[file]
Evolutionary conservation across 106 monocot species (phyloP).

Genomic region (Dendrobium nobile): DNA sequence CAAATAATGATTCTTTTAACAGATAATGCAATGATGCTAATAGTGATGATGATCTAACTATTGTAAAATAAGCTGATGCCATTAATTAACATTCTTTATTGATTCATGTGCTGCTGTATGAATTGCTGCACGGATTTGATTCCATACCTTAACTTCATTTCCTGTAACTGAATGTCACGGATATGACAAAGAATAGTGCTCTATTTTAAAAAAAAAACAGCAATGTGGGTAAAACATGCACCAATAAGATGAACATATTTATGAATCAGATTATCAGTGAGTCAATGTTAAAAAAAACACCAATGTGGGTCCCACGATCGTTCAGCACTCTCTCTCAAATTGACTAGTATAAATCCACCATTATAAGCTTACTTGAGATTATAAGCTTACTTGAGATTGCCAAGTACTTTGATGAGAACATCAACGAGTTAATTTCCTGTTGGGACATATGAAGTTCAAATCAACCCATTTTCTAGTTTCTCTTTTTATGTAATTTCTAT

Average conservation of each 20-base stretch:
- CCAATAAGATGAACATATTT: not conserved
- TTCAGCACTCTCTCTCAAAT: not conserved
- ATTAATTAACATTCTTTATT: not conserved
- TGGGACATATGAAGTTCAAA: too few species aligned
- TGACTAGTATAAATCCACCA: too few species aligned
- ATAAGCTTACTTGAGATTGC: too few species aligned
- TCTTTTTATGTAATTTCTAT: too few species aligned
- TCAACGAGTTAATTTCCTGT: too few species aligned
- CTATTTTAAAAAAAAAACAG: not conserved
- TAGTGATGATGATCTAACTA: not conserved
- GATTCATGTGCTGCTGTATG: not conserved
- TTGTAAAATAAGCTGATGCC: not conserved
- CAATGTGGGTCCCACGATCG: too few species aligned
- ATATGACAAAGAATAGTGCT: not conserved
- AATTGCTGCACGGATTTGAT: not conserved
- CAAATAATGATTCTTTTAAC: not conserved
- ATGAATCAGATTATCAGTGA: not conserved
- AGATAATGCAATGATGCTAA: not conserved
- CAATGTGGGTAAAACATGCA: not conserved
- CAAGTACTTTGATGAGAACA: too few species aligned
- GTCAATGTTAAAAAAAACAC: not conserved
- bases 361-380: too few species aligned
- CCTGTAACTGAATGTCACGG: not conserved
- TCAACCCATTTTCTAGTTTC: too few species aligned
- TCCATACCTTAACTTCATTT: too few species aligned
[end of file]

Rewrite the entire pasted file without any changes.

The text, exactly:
Evolutionary conservation across 106 monocot species (phyloP).

Genomic region (Dendrobium nobile): DNA sequence CAAATAATGATTCTTTTAACAGATAATGCAATGATGCTAATAGTGATGATGATCTAACTATTGTAAAATAAGCTGATGCCATTAATTAACATTCTTTATTGATTCATGTGCTGCTGTATGAATTGCTGCACGGATTTGATTCCATACCTTAACTTCATTTCCTGTAACTGAATGTCACGGATATGACAAAGAATAGTGCTCTATTTTAAAAAAAAAACAGCAATGTGGGTAAAACATGCACCAATAAGATGAACATATTTATGAATCAGATTATCAGTGAGTCAATGTTAAAAAAAACACCAATGTGGGTCCCACGATCGTTCAGCACTCTCTCTCAAATTGACTAGTATAAATCCACCATTATAAGCTTACTTGAGATTATAAGCTTACTTGAGATTGCCAAGTACTTTGATGAGAACATCAACGAGTTAATTTCCTGTTGGGACATATGAAGTTCAAATCAACCCATTTTCTAGTTTCTCTTTTTATGTAATTTCTAT

Average conservation of each 20-base stretch:
- CCAATAAGATGAACATATTT: not conserved
- TTCAGCACTCTCTCTCAAAT: not conserved
- ATTAATTAACATTCTTTATT: not conserved
- TGGGACATATGAAGTTCAAA: too few species aligned
- TGACTAGTATAAATCCACCA: too few species aligned
- ATAAGCTTACTTGAGATTGC: too few species aligned
- TCTTTTTATGTAATTTCTAT: too few species aligned
- TCAACGAGTTAATTTCCTGT: too few species aligned
- CTATTTTAAAAAAAAAACAG: not conserved
- TAGTGATGATGATCTAACTA: not conserved
- GATTCATGTGCTGCTGTATG: not conserved
- TTGTAAAATAAGCTGATGCC: not conserved
- CAATGTGGGTCCCACGATCG: too few species aligned
- ATATGACAAAGAATAGTGCT: not conserved
- AATTGCTGCACGGATTTGAT: not conserved
- CAAATAATGATTCTTTTAAC: not conserved
- ATGAATCAGATTATCAGTGA: not conserved
- AGATAATGCAATGATGCTAA: not conserved
- CAATGTGGGTAAAACATGCA: not conserved
- CAAGTACTTTGATGAGAACA: too few species aligned
- GTCAATGTTAAAAAAAACAC: not conserved
- bases 361-380: too few species aligned
- CCTGTAACTGAATGTCACGG: not conserved
- TCAACCCATTTTCTAGTTTC: too few species aligned
- TCCATACCTTAACTTCATTT: too few species aligned